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Reverence: Renewing a Forgotten Virtue


Often unnoticed, overlooked, and unappreciated, but still persistently stirring somewhere within us, lurks an aspect of human life that Paul Woodruff, a Professor of Humanities at the University of Texas at Austin, explores in Reverence: Renewing a Forgotten Virtue [New York: Oxford University Press, 2002].

Woodruff contends that reverence is something more fundamental than religion and that it is urgent that we coax it out of the shadows, befriend it, and allow it to take a central place in our lives. Realizing that this book was published only three weeks after the 9/11 attack on the World Trade Center [1], makes this contention especially poignant.

Reverence is an ancient virtue that survives among us in half forgotten patterns of civility, in moments of inarticulate awe, and in nostalgia for the lost ways of traditional cultures. [2]

Confessing that “Reverence compels me to confess that I do not know exactly what reverence is,” [3] he none-the-less offers this definition: “Reverence is the well-developed capacity to have the feelings of awe, respect, and shame when these are the right feelings to have.” [4]

Awe emerges as we understand our limitations in the face of that which is greater in power, beauty and goodness than we are and beyond our control. Humility and mutual respect for other equally limited and flawed beings flow from this. When we violate reverence by acting as “gods,” or by treating others as somehow less than ourselves, we rightly experience shame. [5]

Woodruff begins (chapter 1) by reminding us that reverence is not just about what we think. As with all genuine virtues, it is also something that impacts how we feel at the very core. When we fail to respond reverently this deeply, relationships deteriorate, rituals lose their richness or fail to be practiced all together and participation in the community seriously wanes. (chapter 2). In contrast (chapter 3), there are moments when, as when listening to a symphony, sharing a meaningful moment at a memorial service, or being lost in awe by a sunset, we sense reverence stirring from those deeper places within.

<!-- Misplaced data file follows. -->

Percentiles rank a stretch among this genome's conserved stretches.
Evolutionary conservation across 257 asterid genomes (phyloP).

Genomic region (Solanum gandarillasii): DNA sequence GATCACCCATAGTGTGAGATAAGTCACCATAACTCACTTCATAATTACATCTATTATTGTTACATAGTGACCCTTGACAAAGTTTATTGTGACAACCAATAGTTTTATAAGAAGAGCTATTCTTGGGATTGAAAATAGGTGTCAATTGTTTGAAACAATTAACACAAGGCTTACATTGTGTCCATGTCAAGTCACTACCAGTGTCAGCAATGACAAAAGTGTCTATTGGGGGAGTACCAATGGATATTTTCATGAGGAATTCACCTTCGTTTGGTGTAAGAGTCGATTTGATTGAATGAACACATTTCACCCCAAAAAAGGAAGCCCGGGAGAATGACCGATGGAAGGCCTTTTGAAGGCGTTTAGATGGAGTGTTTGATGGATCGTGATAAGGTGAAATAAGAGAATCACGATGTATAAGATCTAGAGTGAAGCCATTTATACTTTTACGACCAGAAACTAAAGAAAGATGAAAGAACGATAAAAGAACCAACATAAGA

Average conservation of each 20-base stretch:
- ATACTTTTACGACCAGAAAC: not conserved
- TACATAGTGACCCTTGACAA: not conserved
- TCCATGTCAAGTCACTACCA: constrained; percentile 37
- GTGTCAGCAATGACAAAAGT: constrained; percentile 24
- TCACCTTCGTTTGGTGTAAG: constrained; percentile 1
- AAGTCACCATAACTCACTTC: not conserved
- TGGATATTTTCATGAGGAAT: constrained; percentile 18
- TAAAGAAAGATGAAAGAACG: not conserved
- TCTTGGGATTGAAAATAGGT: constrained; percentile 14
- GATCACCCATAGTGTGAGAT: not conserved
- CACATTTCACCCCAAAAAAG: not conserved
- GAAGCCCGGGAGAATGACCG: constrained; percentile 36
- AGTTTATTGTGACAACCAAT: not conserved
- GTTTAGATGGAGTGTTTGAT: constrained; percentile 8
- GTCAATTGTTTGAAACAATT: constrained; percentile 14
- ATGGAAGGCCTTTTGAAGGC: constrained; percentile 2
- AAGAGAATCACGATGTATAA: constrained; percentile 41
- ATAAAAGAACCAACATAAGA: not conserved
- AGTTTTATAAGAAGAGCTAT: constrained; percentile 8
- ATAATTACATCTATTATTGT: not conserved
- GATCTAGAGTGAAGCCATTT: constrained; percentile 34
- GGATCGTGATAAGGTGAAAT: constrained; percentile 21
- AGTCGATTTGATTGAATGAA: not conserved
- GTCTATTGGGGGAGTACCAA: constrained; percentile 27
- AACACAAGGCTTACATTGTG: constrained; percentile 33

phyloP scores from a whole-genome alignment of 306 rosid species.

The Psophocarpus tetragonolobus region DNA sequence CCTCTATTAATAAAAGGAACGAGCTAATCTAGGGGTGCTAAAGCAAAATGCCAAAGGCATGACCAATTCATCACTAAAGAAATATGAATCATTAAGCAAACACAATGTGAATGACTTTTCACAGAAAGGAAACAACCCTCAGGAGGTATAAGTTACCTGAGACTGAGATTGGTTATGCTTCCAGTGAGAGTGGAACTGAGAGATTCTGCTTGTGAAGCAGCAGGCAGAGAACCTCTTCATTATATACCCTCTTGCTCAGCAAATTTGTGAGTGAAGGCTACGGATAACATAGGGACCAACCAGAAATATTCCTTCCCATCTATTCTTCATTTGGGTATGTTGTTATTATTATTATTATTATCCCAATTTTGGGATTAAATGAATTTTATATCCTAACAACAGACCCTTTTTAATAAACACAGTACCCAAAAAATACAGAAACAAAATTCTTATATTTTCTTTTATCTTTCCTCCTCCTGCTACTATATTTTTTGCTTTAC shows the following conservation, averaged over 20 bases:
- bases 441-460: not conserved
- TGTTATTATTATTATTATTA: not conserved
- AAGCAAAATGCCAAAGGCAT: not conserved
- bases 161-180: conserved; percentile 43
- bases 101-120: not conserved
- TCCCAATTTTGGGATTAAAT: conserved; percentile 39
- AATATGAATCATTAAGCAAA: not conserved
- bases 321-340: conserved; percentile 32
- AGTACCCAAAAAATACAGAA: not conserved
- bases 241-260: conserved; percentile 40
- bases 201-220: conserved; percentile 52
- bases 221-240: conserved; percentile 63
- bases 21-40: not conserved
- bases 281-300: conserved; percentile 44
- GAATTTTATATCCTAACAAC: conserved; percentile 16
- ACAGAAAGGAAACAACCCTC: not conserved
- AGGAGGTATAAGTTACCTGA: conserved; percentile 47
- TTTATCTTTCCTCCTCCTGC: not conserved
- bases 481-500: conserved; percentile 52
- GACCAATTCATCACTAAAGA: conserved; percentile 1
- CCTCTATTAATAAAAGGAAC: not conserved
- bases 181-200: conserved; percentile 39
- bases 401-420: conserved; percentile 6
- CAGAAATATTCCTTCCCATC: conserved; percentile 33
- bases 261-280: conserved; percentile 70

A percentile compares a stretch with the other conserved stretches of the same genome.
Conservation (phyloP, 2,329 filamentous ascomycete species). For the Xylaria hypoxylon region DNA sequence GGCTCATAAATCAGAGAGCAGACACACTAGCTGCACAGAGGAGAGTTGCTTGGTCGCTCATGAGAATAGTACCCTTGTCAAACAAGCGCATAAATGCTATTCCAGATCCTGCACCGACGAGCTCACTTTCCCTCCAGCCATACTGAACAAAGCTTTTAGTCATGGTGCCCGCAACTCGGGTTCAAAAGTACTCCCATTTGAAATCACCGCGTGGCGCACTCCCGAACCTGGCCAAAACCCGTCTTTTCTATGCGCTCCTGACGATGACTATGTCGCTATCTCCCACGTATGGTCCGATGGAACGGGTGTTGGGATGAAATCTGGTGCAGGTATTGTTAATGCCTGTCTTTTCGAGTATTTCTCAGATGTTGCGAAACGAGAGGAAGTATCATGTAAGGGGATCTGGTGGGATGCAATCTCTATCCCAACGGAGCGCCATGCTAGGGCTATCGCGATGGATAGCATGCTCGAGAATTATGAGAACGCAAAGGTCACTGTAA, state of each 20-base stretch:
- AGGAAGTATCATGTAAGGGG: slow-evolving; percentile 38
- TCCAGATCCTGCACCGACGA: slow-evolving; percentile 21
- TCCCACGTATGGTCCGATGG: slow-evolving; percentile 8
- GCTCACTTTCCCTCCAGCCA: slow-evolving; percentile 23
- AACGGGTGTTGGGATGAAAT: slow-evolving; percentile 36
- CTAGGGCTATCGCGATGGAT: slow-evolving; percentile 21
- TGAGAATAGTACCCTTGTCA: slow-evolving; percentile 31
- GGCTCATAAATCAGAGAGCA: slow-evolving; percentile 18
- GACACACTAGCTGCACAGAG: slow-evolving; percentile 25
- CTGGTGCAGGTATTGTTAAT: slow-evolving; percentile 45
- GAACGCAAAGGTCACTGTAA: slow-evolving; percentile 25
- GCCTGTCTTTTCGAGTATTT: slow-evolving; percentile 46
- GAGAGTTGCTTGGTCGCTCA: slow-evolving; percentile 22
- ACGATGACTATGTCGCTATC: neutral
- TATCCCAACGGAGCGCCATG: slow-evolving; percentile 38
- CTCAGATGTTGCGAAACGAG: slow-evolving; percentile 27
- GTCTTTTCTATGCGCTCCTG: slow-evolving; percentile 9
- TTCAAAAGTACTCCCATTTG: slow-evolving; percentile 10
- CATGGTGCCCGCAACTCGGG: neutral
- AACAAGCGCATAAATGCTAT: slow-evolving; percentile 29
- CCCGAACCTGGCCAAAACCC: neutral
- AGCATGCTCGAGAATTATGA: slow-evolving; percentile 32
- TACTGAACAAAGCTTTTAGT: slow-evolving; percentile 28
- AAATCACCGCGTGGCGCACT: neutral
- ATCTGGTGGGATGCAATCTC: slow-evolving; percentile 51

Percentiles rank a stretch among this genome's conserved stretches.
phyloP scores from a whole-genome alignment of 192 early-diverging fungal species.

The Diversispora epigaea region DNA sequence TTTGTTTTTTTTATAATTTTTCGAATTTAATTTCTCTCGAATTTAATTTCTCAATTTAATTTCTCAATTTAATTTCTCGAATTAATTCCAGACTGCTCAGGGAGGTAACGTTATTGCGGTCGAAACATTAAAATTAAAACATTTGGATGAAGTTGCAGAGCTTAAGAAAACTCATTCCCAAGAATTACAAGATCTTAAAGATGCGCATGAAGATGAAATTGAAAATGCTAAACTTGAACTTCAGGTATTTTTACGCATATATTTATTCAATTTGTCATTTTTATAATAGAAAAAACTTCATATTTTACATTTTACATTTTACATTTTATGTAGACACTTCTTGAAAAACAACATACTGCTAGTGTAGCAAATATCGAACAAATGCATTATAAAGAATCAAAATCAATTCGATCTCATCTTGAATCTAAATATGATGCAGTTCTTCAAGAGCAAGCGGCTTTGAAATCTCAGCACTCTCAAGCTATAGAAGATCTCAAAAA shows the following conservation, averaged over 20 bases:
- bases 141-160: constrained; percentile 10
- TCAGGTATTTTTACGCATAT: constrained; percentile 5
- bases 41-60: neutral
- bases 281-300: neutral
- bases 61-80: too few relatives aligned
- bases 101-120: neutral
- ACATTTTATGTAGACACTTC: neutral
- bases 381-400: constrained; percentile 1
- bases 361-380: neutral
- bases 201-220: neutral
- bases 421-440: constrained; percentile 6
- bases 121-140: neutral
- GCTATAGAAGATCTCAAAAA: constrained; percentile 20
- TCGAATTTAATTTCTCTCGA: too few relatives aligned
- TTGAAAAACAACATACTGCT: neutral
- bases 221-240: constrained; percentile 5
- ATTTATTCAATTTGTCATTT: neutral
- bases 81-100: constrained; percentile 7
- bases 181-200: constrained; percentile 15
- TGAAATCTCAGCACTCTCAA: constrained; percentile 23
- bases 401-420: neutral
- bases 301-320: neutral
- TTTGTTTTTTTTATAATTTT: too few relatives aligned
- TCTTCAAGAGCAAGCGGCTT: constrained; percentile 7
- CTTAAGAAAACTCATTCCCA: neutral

Woodruff demonstrates through presentations of classic Greek stories and ancient Confucian texts (chapters 4-6) that reverence in this sense transcends time and culture. Going further (in chapters 7-9), he argues that reverence is basic and vital to being human as such, whether or not one believes that the “something more” is in some way divine.

Woodruff rejects the argument that “the reverence of one culture is just as good as that of any other.” [6] He contends instead that the elements of reverence that he has identified (a sense of limitations, awe, respect and shame when we fail to respond appropriately) provide ways we can and should measure its cultural and religious expressions. Finally, (chapters 10-12), he reflects on the implications that taking reverence seriously might have in various contexts ranging from military leadership to the classroom and the home (chapters 10 – 12). We would do well to linger awhile among these implications, those he mentions and those he does not. I do so from my location as a member of the Adventist community.